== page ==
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In the late 1960’s and 1970’s,  Stanford University professor Walter Mischel conducted a landmark study on deferred gratification, or the ability to delay gratification for the reward of a higher payoff.  Mischel and his team worked with 32 nursery school children, evenly divided between boys and girls ages 3-5.  In the Standford experiment, as it was called, the researcher’s video recorded each child as they were placed in a room without distractions and seated at a table with a desirable treat; often a marshmallow but sometimes a cookie.  The children were told they could eat the treat right then and there, but if they waited for 15 minutes, they would be given a second treat.

Whether and how long the children were able to wait varied widely. Some children were able to resist the temptation for up for 15 minutes, others for only 1 or 2. The average was 7-8 minutes. But the researchers noticed something interesting; those children that were able to delay eating the treat seemed to have strategies.  One child turned her back to the marshmallow, another kicked the table and a third starting singing. These tactics seemed to distract the children from the temptation in front of them and thereby delay their desire to eat it. These results were interesting in themselves, but what happened in the years that followed would change the way the results were viewed entirely.

When Dr. Mischel conducted these experiments, he happened to have 3 young daughters who were part of the test population. Many of the other test subjects were his daughters’  classmates and so as they grew older, Dr. Mischel heard about the students’ lives through his daughters. Some of the kids seemed to be doing well while others struggled. After a time, Mischel started to wonder if there might be a correlation between the nursery school children’s ability to delay gratification and their overall success in life.  He formally followed up with the test subjects 10 years after the initial experiment, right around the time they were taking SAT tests. The results were clear: the teens who as children had been able to delay gratification did better on the tests. Those who had eaten their marshmallow right away got poorer scores.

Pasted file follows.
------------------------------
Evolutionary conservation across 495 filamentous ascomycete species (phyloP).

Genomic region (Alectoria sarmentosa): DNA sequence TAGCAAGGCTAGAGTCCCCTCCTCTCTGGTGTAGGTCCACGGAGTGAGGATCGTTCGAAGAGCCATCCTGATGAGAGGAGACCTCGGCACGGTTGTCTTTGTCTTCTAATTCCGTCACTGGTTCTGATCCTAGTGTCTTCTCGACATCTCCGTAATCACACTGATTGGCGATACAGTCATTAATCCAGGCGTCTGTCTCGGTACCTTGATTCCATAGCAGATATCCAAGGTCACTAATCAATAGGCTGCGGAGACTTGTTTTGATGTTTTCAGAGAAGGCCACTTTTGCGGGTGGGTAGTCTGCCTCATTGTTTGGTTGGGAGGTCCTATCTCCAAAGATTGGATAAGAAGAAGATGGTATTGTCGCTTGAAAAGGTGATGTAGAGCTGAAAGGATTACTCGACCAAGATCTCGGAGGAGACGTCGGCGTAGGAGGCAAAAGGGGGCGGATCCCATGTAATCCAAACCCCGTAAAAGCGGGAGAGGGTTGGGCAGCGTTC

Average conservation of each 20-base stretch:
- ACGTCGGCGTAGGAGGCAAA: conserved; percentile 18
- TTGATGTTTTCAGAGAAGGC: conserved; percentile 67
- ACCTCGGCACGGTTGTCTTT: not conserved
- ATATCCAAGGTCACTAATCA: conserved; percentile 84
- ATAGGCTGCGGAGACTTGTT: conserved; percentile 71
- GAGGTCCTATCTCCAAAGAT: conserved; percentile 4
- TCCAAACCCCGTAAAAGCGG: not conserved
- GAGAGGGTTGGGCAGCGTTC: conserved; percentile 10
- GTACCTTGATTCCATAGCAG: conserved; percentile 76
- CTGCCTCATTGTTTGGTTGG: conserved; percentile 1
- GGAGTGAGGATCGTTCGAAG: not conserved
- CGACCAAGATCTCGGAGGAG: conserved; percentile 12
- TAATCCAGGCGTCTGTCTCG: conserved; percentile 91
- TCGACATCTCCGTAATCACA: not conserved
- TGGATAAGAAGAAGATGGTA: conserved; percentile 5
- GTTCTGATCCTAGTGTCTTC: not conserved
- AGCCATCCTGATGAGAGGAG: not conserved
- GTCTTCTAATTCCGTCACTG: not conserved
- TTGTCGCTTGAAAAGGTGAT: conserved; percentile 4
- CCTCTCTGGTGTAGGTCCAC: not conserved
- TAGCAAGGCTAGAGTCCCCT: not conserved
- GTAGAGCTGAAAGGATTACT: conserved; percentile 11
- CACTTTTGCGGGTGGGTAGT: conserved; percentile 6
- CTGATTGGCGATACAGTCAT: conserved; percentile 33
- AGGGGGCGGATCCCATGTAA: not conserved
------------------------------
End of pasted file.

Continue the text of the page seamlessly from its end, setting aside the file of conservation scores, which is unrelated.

Mischel continued to follow the experiment participants for close to 40 years. He discovered that the correlation extended beyond test scores into almost all aspects of life including quality of relationships, body mass index, wealth, and employee satisfaction. Across the board, those who were able to delay gratification were more successful, healthier, and happier.

This is all well and good for those children who were able to delay eating their treat, but they were children; The average age in the experiment was just four years old. Is it possible to believe that willpower, the ability to wait, and by correlation, one’s success in life can be determined so early on? Is this set in stone by age four?

By taking the experiment one step further, Dr. Michel found it may be true that the children’ initial responses to temptation were changeable.  Remember that the children who were able to delay gratification all seemed to have a strategy. Dr. Mischel and his team noticed this and out of curiosity, they taught some of the children who had trouble waiting tools to hold out longer. In the moment of temptation, those tools of distraction worked, and kids with low staying power were able to turn into kids with high staying power.  

How does this relate to young people struggling with drugs or alcohol?

In the marshmallow study, researchers found that those children who caved to temptation early on were more likely to use drugs and alcohol. And for individuals struggling with substance use or abuse, the brain gets used to the instant reward the substance provides.  Instead of staying in the discomfort of social anxiety at a party, someone might quickly slam a few shots so that the feeling goes away.  Or maybe a young teen feels bored at a family event. Instead of learning to play with his cousins or listen to a story from his uncle, he smokes weed and is no longer bored. Drug use can trigger the pleasure and reward process in the brain and as the system learns to be instantly rescued by a substance from a challenging situation, the pattern is reinforced and it becomes more difficult to delay pleasure/reward in the future. In other words, the ability to delay gratification goes down.

Remember in the marshmallow study that the children who had distraction tactics were able to hold out longer? The same can be true for substance use.  Engaging in activities other than substance use can help an individual steer away from the instant gratification of a drug. Sometimes it might even seem silly, but the act of doing something that is simply different can make a huge difference. Just kicking at the leg of a table might not seem to make any sense, but it was enough to take a little girl’s mind off the pleasure in front of her, increasing her ability to wait. It may be that developing strategies such as these are the key to later success across a variety of measures.

At Sandstone Care, we believe treatment for drug abuse requires a multi-faceted approach that includes a variety of tools and activities. Community connections, psycho-education, and physical engagement can all serve to engage participants in ways that delay the desire to use, buying a little more time in the cycle of delayed gratification.  Some of the best rehab centers use this method of increasing coping skills and distress tolerance. Every time someone goes out to exercise, tries a new hobby, or talks to a therapist about their life, they are interrupting or distracting the pleasure/reward cycle and buying the possibility of a more healthy future.

Questions? Contact Us.